Consistent with Board practice, the Board’s Office of the General Counsel held pre-hearing conferences with respect to each of the challenges on Monday, March 7, 2011. During the pre-hearing conference regarding the Guyot Challenge, Karen Brooks, the Registrar of Voters (:the Registrar") rendered a preliminary determination report which indicated that 302 of the 1,047 challenges filed were valid, leaving Mara with 5,327 valid signatures – 2,327 more signatures than were required for ballot access. The Registrar’s preliminary determination report concerning the McQueen Challenge indicated that 2,447 of the 3,660 challenges filed were valid, leaving Mara with 3,182 valid signatures – 182 more signatures than were required for ballot access. Mr. Guyot and Mr. McQueen each responded to the Registrar’s preliminary determination report in their respective matters by requesting a hearing before the Board. After the pre-hearing conferences were adjourned, an email was sent to all parties informing them that a hearing on both challenges would take place on Thursday, March 10, 2011.
During the course of her review of the challenges to the Petition, the Registrar came across several petition sheets that contained what appeared to be signature forgeries. In an effort to verify the authenticity of the signatures at issue, the Registrar reviewed the voter registration cards associated with each signatory. She then brought the sheets to the attention of the Board’s Executive Director, Rokey Suleman (^the Executive Director^), who concurred with the Registrar’s opinion that, in several instances across the Petition sheets, signatures appearing in close proximity with one another appeared to have been made by the same hand. In light of this discovery, the Board decided to postpone the scheduled hearing in order to further investigate the matter.8
On Monday, March 14, 2011, the Board held a joint hearing on the McQueen and Guyot Challenges. During the hearing, Mr. McQueen’s representatives indicated that they stood by both the McQueen Challenge and the Registrar’s preliminary determination report. Mr. Guyot challenged -- for the first time -- the Registrar’s determination that he had only filed challenges to 1,047 signatures on the Petition, asserting that he also timely submitted, as part of his challenge, a letter alleging a pervasive pattern and practice of fraud, forgery, and falsification in the Petition such that its total rejection was warranted. The Registrar responded to this claim by stating that the Guyot Challenge did not contain the letter to which Mr. Guyot referred. Mr. Mara alleged, through his counsel, that the format of the McQueen Challenge made it impossible to know which signatures were being challenged because it referred only to page and line numbers, but failed to also include the name of the challenged petition signer. Mr. Mara also alleged that the Board’s staff made a scanning error at page 335 of the Petition which resulted in Petition pages 336-377 being catalogued with an incorrect number in the PDF file names.9 As a result of these actions, Respondent alleges that he was unable to know which signatures were being challenged, the basis for the challenge, and which signatures could have potentially been timely cured by permissible corrective action, such as the submission of a change of address form.10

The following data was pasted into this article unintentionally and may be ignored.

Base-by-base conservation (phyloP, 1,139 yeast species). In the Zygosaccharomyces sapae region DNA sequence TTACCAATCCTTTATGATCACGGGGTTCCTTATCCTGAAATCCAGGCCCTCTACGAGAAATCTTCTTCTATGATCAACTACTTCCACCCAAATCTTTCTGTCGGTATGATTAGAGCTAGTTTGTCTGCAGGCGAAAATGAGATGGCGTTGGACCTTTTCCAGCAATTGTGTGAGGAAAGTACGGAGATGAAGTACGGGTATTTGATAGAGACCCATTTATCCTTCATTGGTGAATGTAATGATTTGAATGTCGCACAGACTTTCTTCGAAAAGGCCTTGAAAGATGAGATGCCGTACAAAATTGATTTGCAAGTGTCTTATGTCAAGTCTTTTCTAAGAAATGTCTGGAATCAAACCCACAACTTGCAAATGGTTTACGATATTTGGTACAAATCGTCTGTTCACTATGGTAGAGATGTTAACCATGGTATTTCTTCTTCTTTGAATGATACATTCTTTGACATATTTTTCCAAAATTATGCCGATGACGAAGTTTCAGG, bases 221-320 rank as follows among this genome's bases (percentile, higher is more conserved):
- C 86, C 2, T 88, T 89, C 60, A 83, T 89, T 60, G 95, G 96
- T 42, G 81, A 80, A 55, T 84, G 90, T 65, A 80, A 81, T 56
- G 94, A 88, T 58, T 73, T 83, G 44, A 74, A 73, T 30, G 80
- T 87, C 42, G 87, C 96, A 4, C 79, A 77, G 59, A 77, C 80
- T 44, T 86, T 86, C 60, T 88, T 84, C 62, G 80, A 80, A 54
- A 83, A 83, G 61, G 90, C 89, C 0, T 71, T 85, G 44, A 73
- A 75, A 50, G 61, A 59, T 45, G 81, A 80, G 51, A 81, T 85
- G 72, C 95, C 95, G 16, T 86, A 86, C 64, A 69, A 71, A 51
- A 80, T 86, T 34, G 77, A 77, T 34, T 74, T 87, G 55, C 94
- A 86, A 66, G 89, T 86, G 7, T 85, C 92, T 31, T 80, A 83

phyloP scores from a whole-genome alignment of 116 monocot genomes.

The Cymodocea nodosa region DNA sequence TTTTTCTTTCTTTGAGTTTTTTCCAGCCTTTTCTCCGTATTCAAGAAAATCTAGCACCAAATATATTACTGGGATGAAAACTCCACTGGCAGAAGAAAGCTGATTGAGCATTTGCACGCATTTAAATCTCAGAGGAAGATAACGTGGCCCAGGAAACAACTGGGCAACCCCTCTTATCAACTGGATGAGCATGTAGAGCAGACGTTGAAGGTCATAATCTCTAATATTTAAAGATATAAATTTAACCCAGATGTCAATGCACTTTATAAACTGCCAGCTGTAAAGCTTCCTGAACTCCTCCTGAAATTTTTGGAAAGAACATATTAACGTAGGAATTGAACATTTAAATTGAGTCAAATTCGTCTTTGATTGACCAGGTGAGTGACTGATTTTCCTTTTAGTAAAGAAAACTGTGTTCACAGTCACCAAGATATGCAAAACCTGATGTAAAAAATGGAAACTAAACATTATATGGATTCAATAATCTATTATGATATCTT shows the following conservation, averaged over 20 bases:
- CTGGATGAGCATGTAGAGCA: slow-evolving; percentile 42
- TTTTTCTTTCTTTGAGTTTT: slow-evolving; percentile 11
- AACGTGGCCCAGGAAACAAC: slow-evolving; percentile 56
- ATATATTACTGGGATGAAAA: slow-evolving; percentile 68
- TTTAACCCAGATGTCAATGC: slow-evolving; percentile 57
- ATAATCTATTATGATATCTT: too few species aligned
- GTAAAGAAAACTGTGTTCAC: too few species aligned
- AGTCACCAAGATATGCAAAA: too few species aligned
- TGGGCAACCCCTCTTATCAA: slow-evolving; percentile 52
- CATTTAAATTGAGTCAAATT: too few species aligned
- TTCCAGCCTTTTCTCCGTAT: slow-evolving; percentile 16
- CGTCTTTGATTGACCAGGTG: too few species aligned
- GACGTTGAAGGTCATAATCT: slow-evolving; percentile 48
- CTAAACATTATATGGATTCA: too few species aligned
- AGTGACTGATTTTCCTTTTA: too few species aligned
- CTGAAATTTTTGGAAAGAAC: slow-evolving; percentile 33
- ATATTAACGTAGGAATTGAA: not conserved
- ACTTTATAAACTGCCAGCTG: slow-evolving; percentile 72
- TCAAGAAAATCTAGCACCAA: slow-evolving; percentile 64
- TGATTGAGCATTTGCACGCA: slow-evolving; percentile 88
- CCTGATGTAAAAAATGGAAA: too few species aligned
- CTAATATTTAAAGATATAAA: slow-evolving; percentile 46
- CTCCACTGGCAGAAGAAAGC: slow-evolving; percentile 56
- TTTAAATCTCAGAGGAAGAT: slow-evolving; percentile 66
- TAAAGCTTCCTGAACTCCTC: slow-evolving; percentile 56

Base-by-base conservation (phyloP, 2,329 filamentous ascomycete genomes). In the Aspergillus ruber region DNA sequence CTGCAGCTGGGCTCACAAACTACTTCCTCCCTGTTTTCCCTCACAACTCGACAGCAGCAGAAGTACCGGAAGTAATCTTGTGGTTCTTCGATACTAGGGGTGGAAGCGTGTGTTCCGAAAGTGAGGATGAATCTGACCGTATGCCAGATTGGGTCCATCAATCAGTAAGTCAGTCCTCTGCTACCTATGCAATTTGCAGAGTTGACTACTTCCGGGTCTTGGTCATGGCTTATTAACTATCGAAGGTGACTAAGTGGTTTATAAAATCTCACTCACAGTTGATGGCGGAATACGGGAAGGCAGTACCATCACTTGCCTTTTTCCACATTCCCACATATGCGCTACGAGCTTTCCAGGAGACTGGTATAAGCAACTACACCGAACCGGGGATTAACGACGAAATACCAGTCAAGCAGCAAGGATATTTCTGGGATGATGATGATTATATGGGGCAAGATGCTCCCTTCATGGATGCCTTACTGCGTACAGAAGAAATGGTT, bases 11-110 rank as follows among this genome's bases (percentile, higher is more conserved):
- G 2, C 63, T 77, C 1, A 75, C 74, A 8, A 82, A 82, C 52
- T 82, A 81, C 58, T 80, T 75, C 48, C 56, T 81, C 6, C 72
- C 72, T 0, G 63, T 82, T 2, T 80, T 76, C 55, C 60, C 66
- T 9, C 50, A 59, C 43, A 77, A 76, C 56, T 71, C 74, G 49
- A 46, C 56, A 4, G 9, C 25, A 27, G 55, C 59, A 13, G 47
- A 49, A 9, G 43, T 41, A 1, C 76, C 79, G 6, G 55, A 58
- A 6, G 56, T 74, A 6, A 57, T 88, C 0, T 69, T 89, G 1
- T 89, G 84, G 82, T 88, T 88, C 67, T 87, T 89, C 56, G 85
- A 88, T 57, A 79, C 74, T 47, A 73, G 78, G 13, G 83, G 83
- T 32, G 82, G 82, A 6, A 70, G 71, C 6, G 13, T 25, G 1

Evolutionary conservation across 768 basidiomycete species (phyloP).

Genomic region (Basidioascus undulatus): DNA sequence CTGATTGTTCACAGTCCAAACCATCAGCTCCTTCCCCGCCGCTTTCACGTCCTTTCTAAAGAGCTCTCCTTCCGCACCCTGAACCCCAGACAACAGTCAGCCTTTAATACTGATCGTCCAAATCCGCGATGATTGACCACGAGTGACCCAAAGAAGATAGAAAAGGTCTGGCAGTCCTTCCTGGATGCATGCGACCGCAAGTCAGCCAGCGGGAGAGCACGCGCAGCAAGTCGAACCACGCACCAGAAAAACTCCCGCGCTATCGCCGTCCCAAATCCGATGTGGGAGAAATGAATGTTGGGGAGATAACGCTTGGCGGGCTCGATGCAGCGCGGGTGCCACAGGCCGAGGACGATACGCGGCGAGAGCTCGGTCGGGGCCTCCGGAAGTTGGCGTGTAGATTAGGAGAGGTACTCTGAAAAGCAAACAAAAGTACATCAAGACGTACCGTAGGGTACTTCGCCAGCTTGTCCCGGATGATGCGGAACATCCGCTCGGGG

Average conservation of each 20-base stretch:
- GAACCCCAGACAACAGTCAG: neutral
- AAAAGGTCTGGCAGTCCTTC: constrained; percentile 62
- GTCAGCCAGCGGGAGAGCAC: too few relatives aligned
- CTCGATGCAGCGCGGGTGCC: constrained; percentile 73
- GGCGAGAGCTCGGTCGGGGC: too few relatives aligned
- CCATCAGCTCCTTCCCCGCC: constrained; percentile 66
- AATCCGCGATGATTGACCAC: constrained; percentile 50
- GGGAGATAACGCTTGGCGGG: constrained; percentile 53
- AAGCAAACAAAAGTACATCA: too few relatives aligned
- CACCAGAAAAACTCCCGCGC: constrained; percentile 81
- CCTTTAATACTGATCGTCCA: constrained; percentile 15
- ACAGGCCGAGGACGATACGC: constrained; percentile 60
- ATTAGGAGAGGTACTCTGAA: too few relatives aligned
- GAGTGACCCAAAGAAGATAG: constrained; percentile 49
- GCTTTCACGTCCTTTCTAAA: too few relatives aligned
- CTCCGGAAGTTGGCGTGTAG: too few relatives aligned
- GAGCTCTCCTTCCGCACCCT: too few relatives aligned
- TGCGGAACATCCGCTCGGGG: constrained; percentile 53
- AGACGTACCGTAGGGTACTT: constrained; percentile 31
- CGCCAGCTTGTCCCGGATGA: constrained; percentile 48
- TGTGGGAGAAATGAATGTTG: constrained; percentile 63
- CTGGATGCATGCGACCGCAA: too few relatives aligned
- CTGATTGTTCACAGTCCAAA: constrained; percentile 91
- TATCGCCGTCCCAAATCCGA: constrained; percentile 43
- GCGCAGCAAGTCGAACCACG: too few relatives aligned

A. The McQueen Challenge